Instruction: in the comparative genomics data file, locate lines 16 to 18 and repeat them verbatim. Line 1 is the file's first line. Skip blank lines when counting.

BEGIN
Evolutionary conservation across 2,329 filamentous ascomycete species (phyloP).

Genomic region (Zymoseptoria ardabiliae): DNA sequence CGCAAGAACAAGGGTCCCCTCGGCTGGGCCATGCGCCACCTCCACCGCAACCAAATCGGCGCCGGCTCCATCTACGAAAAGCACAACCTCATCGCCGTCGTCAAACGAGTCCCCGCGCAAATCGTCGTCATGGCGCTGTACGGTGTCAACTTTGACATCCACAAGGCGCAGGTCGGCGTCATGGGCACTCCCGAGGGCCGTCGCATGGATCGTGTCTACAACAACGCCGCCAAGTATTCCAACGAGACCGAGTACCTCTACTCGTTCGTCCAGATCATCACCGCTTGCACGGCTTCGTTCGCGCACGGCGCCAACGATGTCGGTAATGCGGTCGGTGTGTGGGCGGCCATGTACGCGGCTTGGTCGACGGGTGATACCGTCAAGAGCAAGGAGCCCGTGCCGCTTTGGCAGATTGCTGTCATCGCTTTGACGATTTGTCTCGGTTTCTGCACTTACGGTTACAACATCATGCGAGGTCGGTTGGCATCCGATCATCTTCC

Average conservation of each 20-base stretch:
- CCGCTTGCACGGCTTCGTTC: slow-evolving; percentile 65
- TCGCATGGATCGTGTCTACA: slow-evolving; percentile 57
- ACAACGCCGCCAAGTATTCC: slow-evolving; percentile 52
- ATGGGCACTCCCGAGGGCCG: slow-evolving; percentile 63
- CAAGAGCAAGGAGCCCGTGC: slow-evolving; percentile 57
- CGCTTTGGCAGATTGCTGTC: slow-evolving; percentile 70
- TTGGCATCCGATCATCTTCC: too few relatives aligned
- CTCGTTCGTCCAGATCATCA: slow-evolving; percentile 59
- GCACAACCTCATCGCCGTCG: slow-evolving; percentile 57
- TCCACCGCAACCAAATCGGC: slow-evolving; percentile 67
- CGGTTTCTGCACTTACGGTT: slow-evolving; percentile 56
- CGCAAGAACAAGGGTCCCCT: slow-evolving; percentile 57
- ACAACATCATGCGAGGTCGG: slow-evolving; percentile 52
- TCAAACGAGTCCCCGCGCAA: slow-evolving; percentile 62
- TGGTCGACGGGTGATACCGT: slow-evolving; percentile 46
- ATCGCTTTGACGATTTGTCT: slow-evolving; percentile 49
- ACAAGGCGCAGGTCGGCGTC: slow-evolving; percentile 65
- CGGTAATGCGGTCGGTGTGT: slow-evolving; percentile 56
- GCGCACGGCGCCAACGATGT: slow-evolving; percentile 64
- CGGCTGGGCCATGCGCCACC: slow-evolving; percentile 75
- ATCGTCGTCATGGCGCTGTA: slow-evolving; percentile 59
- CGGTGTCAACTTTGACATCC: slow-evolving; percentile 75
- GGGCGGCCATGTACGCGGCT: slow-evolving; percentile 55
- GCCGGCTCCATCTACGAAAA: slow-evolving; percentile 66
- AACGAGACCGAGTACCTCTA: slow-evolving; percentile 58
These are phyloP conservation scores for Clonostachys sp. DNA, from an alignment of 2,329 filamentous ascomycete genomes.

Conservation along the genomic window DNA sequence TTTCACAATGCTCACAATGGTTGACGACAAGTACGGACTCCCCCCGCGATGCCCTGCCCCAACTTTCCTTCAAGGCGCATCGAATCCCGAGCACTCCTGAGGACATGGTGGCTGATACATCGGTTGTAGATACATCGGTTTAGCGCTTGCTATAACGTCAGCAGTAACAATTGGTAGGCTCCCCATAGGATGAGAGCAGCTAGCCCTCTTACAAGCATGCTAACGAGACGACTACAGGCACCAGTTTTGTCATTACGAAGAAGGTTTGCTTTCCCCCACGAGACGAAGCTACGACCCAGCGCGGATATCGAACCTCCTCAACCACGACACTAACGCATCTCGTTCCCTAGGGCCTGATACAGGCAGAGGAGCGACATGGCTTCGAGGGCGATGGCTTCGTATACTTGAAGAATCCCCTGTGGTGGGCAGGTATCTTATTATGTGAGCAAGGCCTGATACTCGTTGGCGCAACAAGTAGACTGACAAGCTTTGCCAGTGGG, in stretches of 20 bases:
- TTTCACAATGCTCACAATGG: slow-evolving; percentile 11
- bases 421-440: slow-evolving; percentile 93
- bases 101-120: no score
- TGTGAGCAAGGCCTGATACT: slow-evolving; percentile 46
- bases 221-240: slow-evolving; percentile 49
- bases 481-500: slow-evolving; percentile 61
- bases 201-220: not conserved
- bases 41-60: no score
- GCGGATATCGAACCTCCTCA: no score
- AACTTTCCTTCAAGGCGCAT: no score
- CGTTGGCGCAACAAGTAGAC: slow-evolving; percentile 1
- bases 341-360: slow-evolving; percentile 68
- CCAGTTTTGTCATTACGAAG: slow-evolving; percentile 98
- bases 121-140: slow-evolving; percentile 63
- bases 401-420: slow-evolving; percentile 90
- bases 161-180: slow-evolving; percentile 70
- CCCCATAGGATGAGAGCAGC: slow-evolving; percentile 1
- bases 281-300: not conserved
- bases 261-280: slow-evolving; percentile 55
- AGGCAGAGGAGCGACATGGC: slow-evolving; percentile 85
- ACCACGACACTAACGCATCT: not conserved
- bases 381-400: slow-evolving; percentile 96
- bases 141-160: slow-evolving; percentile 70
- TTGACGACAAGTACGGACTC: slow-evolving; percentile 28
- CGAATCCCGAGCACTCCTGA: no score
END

- ACAACATCATGCGAGGTCGG: slow-evolving; percentile 52
- TCAAACGAGTCCCCGCGCAA: slow-evolving; percentile 62
- TGGTCGACGGGTGATACCGT: slow-evolving; percentile 46